The author should have just read the story himself. Each chapter had a forward that was read by the author repeating information that the narrator had read in the previous chapter then telling you all about the following chapter.
Brandon Webb tells a great story. His intro to each chapter, while often redundant, is a really neat enhancement to the audio version of the book. The narration leaves a lot to be desired. It is rushed and I often found myself wondering if the guy ever breathes. I listened to the whole book because it was a great story, but I will not purchase this narrator again.
Tucked away in the beautiful mountains of New Mexico.
I enjoyed this book. Hearing about Brandon's childhood and his path to the Sniper Corps was interesting and written in such a way that I did not get bored. The book is definitely spread out so doesn't bog down in any one area.
If you are interested in learning more about the training of SEALs, then this is a good use of a credit.
Yes, I would definitely listen again as I am sure I missed some really good details. The story itself is amazing how much these men give for our country. The determination they have is more than I can comprehend. I loved the book but at times Brandon came across as arrogant but then when I thought about what the training entailed one would have to be arrogant to get through it.
The description of how they were put in cages for training was really eye opening on the detail of this book.
I was shocked at what these men endured during training. I was close to tears a couple times when I was listening to the torture they went through.
Some of the descriptions of the chapters by Brandon at the beginning of each chapter did not really fit with the book and was sometimes annoying because it seemed like he was rambling instead of prepared to talk about the chapter.
Say something about yourself!
If you accept the assumption that big land wars are history and the future of warfare involves drones and small, highly trained special ops units then you will love this book. We all know that our SEAL teams are the go-to guys for the most complicated and challenging missions. No offense to Rangers and Green Berets but the news stories recounting the most spectular operations always cite the SEAL team responsible.
Well, this really makes you understand who these guys are and their extraordinary training. We should all be proud of their capabilities and as awestruck as other countries special ops units are of their training.
While the author is not the narrator (I can't imagine why not) he does introduce each chapter.
I would definitely listen to this book multiple times. The story is great and definitely makes you want to sit in the car and keep listening. Each specific section was interesting and really awesome to see it from an Operators perspective. I also liked the extra stories at the end of the book.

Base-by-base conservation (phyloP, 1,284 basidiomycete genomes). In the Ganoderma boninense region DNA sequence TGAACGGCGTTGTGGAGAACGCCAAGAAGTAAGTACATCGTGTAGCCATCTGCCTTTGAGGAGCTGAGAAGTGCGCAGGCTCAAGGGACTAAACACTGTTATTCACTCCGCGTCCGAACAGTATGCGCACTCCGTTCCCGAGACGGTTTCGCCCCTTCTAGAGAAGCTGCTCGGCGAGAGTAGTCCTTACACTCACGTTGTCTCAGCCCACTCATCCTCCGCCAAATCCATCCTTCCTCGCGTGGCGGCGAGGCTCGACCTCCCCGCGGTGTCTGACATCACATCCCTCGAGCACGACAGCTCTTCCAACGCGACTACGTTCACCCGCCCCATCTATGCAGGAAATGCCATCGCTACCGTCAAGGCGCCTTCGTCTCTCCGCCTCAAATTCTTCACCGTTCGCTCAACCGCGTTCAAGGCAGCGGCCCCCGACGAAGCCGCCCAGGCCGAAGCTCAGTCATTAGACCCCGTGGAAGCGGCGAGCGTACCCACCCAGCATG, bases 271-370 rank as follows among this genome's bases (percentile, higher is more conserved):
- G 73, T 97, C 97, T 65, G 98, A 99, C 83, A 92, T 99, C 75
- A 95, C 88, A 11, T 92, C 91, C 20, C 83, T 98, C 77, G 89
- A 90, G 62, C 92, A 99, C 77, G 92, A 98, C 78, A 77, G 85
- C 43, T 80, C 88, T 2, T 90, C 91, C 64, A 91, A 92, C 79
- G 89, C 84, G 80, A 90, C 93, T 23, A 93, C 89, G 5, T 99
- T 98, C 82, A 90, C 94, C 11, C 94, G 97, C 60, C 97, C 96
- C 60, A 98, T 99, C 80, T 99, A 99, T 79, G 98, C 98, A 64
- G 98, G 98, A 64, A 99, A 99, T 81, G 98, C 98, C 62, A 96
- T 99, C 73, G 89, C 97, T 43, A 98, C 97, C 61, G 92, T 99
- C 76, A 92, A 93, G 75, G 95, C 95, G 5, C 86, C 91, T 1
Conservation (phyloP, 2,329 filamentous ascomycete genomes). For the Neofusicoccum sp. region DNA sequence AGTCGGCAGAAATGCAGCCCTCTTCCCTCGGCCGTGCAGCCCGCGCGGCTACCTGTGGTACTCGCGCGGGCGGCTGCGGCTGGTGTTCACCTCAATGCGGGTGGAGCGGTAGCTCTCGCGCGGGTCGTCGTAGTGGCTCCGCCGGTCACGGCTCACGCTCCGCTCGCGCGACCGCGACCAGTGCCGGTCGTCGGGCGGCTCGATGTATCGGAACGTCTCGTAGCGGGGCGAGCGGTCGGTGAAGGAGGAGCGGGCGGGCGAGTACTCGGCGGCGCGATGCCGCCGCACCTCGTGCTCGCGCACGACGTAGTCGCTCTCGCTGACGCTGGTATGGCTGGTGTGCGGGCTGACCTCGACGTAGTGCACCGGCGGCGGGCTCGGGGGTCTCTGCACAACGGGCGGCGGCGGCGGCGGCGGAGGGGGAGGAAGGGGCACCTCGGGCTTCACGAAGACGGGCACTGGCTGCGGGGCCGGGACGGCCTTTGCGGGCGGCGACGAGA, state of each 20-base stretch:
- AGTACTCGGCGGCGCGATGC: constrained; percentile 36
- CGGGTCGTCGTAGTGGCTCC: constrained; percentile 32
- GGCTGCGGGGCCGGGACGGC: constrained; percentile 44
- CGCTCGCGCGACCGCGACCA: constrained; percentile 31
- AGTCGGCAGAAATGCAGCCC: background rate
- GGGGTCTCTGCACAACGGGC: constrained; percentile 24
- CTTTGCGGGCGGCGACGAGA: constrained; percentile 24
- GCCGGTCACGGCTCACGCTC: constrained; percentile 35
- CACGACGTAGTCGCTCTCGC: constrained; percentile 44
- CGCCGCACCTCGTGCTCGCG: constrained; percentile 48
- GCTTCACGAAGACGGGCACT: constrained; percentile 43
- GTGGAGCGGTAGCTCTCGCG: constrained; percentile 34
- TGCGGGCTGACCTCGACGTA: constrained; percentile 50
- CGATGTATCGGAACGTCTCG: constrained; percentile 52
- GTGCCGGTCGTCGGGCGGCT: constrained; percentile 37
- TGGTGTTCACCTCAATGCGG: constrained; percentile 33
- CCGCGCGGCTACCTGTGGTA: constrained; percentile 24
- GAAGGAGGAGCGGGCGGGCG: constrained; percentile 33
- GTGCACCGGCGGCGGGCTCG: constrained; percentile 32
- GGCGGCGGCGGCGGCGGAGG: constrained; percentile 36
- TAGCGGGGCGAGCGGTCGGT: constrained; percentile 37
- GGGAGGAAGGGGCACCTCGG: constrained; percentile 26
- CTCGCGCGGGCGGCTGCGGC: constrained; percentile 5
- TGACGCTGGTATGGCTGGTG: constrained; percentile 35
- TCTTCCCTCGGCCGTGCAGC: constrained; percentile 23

I think that if you are going to read a military book, you should at least know how to pronounce the common military jargon. He kept saying BUDS as B, U, D, S... or Helo as hello, among other jargon that was just so distracting every time it was said.
Get rid of the F word or at least minimize it.
Not thrown in the F word where ever it could fit
Strong clear book
I would recommend this if you're into SEAL Sniper books. It gave some good examples of training and talks about the progression of sniper training from a pass/fail on your own merits system to a true thinking man's system where tools are developed in the men.
Yes, I will never know first hand what is means to serve as a USN SEAL. It is an honor to get a glimpse of what it was like for those that have. Besides his life's story their are many life lessons that are very prevalent for anyone.
The commentary on what meant the most in helping someone be the best they can be.
I would recommend Jon's reading to others in that he captures to essence and subtext of the dialogue in this reading and tone.
The moment when Brandon explains the meaning to the title of the book and what you can learn in terms of applying to your life.
Me favorite part of the format of this book is the short author's commentry before each chapter. It is great to hear a short, candid synopsis from the the man that went through it. I could relate to the author even though I have never met him. This is the first biography in heard in this format and I wish more were like this.
Brandon Webb had a interesting background, but one that seemed to almost have him be exactly what it takes to succeed in not only BUD-S, but NSW as a whole. Ultimately driving him to completely redesign SEAL Sniper training into arguably the best sniper training program that the world has ever known. His story is not only moving, but interesting and very inspiring. The book leads chronologically through his childhood and early USN career, into his being a student in the very program he would revamp.
I know a bit about the reputation Brandon Webb left behind after leaving NSW and the Navy... and it is exemplary. Several former students credit Webb for saving their lives with what (and how) he taught as a sniper intstructor. Most notably perhaps is Marcus Luttrell (former SEAL, and author of 'Lone Survivor'). Can there BE a better indication of just how important Brandon Webb is/was to the program?
For anyone wanting to gain a sense of what it takes to succeed in the world of SOF, as well as the career & legacy of this man... I cannot recommend 'Red Circle' more highly. It is an excellent listen and 'paints the picture' extremely well.
For those interested, Webb is also a founder of and writer for SOFREP, a great resource for information regarding the world of Special Operations.
ALSO... Webb and the publisher have included a .pdf file containing many photos that were before only available by buying the actual 'book'. A real plus for it to accompany the audiobook! Make sure and download the .pdf file.